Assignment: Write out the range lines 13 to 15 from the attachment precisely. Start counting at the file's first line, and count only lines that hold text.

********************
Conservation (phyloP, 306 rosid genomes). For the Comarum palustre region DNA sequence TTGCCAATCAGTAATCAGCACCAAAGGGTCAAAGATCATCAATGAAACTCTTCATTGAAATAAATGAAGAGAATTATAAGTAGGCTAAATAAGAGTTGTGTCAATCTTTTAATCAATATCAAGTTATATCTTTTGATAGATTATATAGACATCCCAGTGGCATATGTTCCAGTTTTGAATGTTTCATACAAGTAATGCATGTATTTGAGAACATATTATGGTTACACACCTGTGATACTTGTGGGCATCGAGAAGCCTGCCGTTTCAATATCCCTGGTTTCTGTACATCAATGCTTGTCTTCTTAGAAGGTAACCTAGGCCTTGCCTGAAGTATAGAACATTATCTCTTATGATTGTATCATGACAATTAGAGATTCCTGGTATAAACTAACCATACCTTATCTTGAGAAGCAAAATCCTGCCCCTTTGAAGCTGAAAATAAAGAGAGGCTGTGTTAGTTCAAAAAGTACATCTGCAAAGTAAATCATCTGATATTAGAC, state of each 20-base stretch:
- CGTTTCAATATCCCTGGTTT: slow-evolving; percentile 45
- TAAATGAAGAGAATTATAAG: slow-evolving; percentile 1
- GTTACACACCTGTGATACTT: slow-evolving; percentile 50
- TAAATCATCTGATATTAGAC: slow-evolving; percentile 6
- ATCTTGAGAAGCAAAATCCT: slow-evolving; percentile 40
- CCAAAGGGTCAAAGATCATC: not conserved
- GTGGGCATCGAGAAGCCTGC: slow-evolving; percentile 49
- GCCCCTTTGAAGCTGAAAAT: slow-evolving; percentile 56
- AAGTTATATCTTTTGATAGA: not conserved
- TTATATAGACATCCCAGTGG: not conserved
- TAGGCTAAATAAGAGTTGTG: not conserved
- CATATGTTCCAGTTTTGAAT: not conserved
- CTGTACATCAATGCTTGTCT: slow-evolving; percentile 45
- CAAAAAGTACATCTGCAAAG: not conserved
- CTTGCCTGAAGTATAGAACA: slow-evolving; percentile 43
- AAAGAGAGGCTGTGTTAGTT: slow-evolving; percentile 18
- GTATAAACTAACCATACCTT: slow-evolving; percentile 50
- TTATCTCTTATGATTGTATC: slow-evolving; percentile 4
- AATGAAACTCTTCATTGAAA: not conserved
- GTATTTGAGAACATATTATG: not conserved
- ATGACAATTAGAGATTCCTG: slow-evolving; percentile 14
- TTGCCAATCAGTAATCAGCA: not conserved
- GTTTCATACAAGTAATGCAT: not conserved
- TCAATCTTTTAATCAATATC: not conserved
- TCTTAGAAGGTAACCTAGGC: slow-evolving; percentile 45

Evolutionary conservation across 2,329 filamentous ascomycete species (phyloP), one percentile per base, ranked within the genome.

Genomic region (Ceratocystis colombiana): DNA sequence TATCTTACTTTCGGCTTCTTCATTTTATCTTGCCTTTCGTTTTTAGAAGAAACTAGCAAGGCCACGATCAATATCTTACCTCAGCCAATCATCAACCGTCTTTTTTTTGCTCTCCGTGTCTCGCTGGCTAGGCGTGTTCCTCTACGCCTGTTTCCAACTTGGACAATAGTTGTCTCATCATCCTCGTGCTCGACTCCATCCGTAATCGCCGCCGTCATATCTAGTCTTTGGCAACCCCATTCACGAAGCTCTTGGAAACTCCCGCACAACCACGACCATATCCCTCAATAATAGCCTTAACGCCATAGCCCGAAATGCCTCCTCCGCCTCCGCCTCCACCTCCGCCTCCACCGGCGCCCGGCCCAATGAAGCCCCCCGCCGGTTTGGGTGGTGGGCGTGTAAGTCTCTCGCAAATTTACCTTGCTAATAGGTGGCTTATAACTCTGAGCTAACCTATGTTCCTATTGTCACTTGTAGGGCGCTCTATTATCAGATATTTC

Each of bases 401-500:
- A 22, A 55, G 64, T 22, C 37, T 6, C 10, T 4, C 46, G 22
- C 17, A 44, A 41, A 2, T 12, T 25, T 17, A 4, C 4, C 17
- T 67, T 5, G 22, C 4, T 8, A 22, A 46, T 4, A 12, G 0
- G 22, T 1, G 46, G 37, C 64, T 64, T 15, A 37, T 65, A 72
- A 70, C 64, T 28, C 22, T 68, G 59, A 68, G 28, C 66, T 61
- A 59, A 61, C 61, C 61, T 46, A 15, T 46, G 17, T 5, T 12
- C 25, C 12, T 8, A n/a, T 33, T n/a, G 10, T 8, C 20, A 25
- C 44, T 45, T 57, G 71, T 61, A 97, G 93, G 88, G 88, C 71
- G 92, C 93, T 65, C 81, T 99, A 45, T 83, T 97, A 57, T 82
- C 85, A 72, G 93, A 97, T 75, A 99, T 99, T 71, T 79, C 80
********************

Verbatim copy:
- CATATGTTCCAGTTTTGAAT: not conserved
- CTGTACATCAATGCTTGTCT: slow-evolving; percentile 45
- CAAAAAGTACATCTGCAAAG: not conserved